REVIEW: The Untouchables by J.J. McAvoy

//DNF at page 71 – 16% (Did Not Finish, for those of you unfamiliar with lit review acronyms).

The idea of this series is so great that I chose to continue with it, even though the first book Ruthless People was so bad. It had a great plot – Irish mafia boss marries Italian mafia boss? yes please – but from its first pages you could tell that it was an amateur piece of literature with little to zero editing. But the community absolutely loves this series, so I thought I must have been missing something. Against my better judgment I picked up the second book.

The Untouchables doesn’t have the awful typos on every other page that Ruthless People had, thankfully. But the style, context, character development, and dialogue is still so bad. I don’t have another word for it. It is just awful. There is not a unique bone in this book’s body that tells it apart from any other book with people in it. The writing has no style, and either does the dialogue. It’s just a monotone thing; every page of it is. Everyone in this book starts to melt together and because it is told in first person with different perspectives, I found myself having to go back to the beginning of the chapter to find out who is talking. What kept me with this story when I read the first book was its amazing plot – I was invested in the story because I wanted to know what happened, but I was bored by page 50 of The Untouchables. The only reason I got as far as I did was because I was in the hospital for a few hours and didn’t have anything else to read.

I really had planned on sticking with it. I love the idea and the meaning behind this kind of story, or what it is supposed to be, but when I told my boyfriend how awful it was, he asked me why I was still reading it, and I didn’t have a valid answer to that question. I used to force myself to read things so I could finish them, but I really don’t have the patience for that anymore. I am quite sure that the author of this novel is a great writer because she has a fantastic story to tell, but it needs work and lots of it.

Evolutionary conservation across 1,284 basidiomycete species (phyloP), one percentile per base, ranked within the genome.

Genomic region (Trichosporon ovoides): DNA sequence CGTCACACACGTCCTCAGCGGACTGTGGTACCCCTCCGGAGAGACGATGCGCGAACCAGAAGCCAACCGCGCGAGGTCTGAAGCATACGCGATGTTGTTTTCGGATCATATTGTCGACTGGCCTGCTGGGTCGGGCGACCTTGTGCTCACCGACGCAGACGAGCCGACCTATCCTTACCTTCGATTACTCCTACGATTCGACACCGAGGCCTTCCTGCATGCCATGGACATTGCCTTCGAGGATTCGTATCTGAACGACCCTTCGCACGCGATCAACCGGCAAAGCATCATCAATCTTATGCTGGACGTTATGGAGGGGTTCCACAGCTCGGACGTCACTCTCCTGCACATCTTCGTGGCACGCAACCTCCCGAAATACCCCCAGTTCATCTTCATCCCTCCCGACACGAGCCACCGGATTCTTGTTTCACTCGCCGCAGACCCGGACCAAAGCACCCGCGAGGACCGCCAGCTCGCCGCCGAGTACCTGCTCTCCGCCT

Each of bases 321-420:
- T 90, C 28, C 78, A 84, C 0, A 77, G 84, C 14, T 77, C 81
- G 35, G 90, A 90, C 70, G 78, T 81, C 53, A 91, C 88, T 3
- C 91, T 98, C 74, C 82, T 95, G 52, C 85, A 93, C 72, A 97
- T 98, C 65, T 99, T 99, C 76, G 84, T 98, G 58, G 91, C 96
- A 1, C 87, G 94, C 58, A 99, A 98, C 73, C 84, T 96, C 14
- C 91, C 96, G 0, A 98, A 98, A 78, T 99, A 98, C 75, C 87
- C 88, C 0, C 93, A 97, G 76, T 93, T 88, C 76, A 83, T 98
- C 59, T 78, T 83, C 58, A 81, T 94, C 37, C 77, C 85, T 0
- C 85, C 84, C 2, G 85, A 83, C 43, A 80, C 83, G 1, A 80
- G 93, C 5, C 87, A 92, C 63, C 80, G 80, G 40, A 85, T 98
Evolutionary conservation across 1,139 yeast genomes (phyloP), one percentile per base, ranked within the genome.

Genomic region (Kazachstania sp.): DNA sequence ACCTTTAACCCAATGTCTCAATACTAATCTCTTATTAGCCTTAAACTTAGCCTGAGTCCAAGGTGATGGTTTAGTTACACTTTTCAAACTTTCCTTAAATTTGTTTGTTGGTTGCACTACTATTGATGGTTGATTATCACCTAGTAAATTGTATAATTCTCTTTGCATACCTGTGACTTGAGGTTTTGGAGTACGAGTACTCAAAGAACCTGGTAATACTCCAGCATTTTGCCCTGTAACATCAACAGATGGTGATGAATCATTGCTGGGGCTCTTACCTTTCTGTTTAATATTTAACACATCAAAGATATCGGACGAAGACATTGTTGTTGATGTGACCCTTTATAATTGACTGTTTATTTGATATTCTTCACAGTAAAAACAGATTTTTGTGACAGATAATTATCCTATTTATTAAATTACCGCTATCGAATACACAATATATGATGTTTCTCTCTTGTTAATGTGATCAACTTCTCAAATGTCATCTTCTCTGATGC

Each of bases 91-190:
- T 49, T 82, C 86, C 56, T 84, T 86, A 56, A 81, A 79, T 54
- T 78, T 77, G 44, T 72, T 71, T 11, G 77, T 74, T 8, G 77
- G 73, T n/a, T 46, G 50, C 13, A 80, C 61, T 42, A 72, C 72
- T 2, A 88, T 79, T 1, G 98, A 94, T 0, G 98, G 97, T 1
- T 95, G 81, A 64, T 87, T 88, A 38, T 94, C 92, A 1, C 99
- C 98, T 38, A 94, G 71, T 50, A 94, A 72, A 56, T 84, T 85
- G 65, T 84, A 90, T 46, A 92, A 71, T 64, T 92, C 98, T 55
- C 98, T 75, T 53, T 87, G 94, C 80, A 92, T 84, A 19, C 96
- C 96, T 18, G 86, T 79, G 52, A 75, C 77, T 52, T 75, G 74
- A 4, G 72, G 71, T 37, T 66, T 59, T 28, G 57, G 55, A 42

I really don’t understand this culture of romance novels that we’re in currently where it is acceptable to publish a book with “flaws” so long as the plot is interesting – I know this is a culture because I’ve read book after book after book like this one – but I really don’t want anything to do with it. It sends me back to traditionally published YA every time: Maggie Stiefvater, John Green, Cassandra Clare – which never disappoints – because I just can’t get on board with a piece of literature that is written solely for the purpose of pushing books out quickly. I get that some readers don’t feel that it is acceptable to publish a sequel any longer than a few months after the first one came out, which puts a lot of pressure on an author, but that’s not how literature works. It is an art form and needs time to be perfected, specifically by a writer working – usually for months, sometimes longer – with a professional editor.

The Untouchables and its predecessor are unfortunately byproducts of this culture, and I’m gravely disappointed with them both.


A Bestselling Author, NPO VP, and Psychology Today Blogger from Burbank, California, Allie Burke writes books she can’t find in the bookstore. Having been recognized as writing a “kickass book that defies the genre it’s in”, Allie writes with a prose that has been labeled poetic and ethereal.

Her life is a beautiful disaster, flowered with the harrowing existence of inherited eccentricity, a murderous family history, a faithful literature addiction, and the intricate darkness of true love. These are the enchanting experiences that inspire Allie’s fairytales.

From some coffee shop in Los Angeles, she is working on her next novel.


One thought on “REVIEW: The Untouchables by J.J. McAvoy”

  1. Although I am not a dedicated reader of book reviews, rarely have I seen a book so thoroughly panned. Given the quality of your writing that I’ve read, Allie, I can well understand your low tolerance for the sort of writing and publishing you describe.


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